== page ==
• Age Considerations: While adult use is well-studied, there is less research on the safety and efficacy of creatine in adolescents. Caution and professional guidance are recommended for younger individuals.
  • Interactions with Medications: Creatine may interact with certain medications, so it’s important to discuss with a healthcare provider if you are on medication.

Overall, studies on long-term Creatine use (up to several years) have generally found it to be safe in healthy individuals.(11) However, more research is needed on the very long-term (decades) use and prolonged effectiveness of Creatine.


In conclusion, Creatine stands out as a remarkable sports performance booster in the world of muscle-building supplements, transcending the boundaries of athletic circles to offer benefits that cater to a wide range of individuals.

From boosting muscle mass and enhancing athletic performance to aiding cognitive function and offering neuroprotective properties, Creatine monohydrate supplementation has impressive versatility.

Its ability to rapidly replenish ATP, the energy currency of the cell, makes it a valuable asset for high-intensity training and building body mass, while its emerging role in cognitive health adds to its appeal.

However, you should always consult with a healthcare professional before starting any new supplement regimen, especially if you’re combining Creatine with multiple supplements.


How long does Creatine take to work?

The time it takes for creatine to produce noticeable effects can vary depending on several factors, including the dosage regimen, individual physiology, diet, and the type of physical activity. Generally, the effects of creatine supplementation can be considered in terms of immediate and long-term outcomes. 

What is the elimination half-life of Creatine?

The elimination half-life of creatine can vary depending on individual factors such as metabolism, hydration status, and kidney function. However, on average, the half-life of creatine is estimated to be around 3 hours. This means that it takes approximately 3 hours for half of the creatine you consume to be eliminated from your body.

Should you cycle Creatine?

Yes. Some users choose to cycle off Creatine for a period (e.g., a few weeks off after every 2-3 months of use), though this isn’t necessary for everyone.

Can I stack Creatine with other nootropics?

Yes. Some synergistic options include Omega-3 Fatty Acids, Racetams (e.g., Piracetam, Aniracetam), Choline Supplements (e.g., Alpha GPC), and Adaptogens (e.g., Rhodiola Rosea, Ashwagandha).

How should I store Creatine?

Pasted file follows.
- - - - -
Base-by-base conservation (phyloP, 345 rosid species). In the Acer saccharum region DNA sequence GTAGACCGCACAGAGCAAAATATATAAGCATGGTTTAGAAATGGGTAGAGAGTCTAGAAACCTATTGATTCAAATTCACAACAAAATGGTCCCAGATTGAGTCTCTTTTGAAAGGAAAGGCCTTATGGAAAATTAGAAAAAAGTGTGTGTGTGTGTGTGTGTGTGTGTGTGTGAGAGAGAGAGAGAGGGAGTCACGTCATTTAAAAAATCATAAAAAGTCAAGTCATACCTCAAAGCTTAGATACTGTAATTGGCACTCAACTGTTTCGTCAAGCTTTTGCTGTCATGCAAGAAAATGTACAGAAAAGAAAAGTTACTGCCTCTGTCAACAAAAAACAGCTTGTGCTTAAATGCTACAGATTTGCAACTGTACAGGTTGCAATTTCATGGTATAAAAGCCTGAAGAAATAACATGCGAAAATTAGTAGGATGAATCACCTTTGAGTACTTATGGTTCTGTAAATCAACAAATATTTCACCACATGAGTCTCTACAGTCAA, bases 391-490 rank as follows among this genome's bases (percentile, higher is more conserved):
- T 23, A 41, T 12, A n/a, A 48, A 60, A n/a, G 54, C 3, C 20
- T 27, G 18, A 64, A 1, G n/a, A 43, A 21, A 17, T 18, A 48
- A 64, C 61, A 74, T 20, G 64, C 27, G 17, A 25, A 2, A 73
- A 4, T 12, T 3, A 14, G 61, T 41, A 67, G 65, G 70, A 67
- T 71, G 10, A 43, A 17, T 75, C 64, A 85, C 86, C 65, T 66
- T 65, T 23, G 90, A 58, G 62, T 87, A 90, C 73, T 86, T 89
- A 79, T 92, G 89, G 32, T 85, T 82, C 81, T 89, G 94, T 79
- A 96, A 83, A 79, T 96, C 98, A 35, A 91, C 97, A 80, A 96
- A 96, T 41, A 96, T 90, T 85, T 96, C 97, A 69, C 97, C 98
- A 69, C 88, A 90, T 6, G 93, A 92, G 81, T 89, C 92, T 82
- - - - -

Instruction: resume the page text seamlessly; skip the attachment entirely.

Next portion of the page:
Store Creatine in a cool, dry place to prevent it from breaking down. Moisture can cause the powder to clump and degrade. Room temperature is typically suitable. Extreme temperature variations should be avoided.

Sources, Studies, and Scientific Research
  1. Wax, Benjamin et al. “Creatine for Exercise and Sports Performance, with Recovery Considerations for Healthy Populations.” Nutrients vol. 13,6 1915. 2 Jun. 2021, doi:10.3390/nu13061915
  2. Avgerinos, Konstantinos I et al. “Effects of creatine supplementation on cognitive function of healthy individuals: A systematic review of randomized controlled trials.” Experimental gerontology vol. 108 (2018): 166-173. doi:10.1016/j.exger.2018.04.013
  3. Powers, Michael E. et al. “Creatine Supplementation Increases Total Body Water Without Altering Fluid Distribution.” Journal of athletic training vol. 38,1 (2003): 44-50.
  4. Prokopidis, Konstantinos et al. “Effects of creatine supplementation on memory in healthy individuals: a systematic review and meta-analysis of randomized controlled trials.” Nutrition reviews vol. 81,4 (2023): 416-427. doi:10.1093/nutrit/nuac064
  5. Forbes, Scott C et al. “Effects of Creatine Supplementation on Brain Function and Health.” Nutrients vol. 14,5 921. 22 Feb. 2022, doi:10.3390/nu14050921
  6. Allen, Patricia J. “Creatine metabolism and psychiatric disorders: Does creatine supplementation have therapeutic value?.” Neuroscience and biobehavioral reviews vol. 36,5 (2012): 1442-62. doi:10.1016/j.neubiorev.2012.03.005
  7. Roschel, Hamilton et al. “Creatine Supplementation and Brain Health.” Nutrients vol. 13,2 586. 10 Feb. 2021, doi:10.3390/nu13020586
  8. Van Bulck, Michiel et al. “Novel Approaches for the Treatment of Alzheimer’s and Parkinson’s Disease.” International journal of molecular sciences vol. 20,3 719. 8 Feb. 2019, doi:10.3390/ijms20030719
  9. Candow, Darren G et al. “Effectiveness of Creatine Supplementation on Aging Muscle and Bone: Focus on Falls Prevention and Inflammation.” Journal of clinical medicine vol. 8,4 488. 11 Apr. 2019, doi:10.3390/jcm8040488
  10. Candow, Darren G et al. “”Heads Up” for Creatine Supplementation and its Potential Applications for Brain Health and Function.” Sports medicine (Auckland, N.Z.) vol. 53,Suppl 1 (2023): 49-65. doi:10.1007/s40279-023-01870-9
  11. Kreider, Richard B et al. “Long-term creatine supplementation does not significantly affect clinical markers of health in athletes.” Molecular and cellular biochemistry vol. 244,1-2 (2003): 95-104.Z

Jacob Kovacs is a cognitive neuroscientist and author at WholisticResearch, specializing in nootropics and neuroactive peptides. His expertise in neuroscience and psychopharmacology bridges cognitive science with drug development. Kovacs’ work focuses on enhancing cognitive functions and brain health through innovative, efficient neuroactive compounds that overcome traditional pharmacokinetic challenges. His contributions are pivotal in advancing the understanding and treatment of neurological diseases.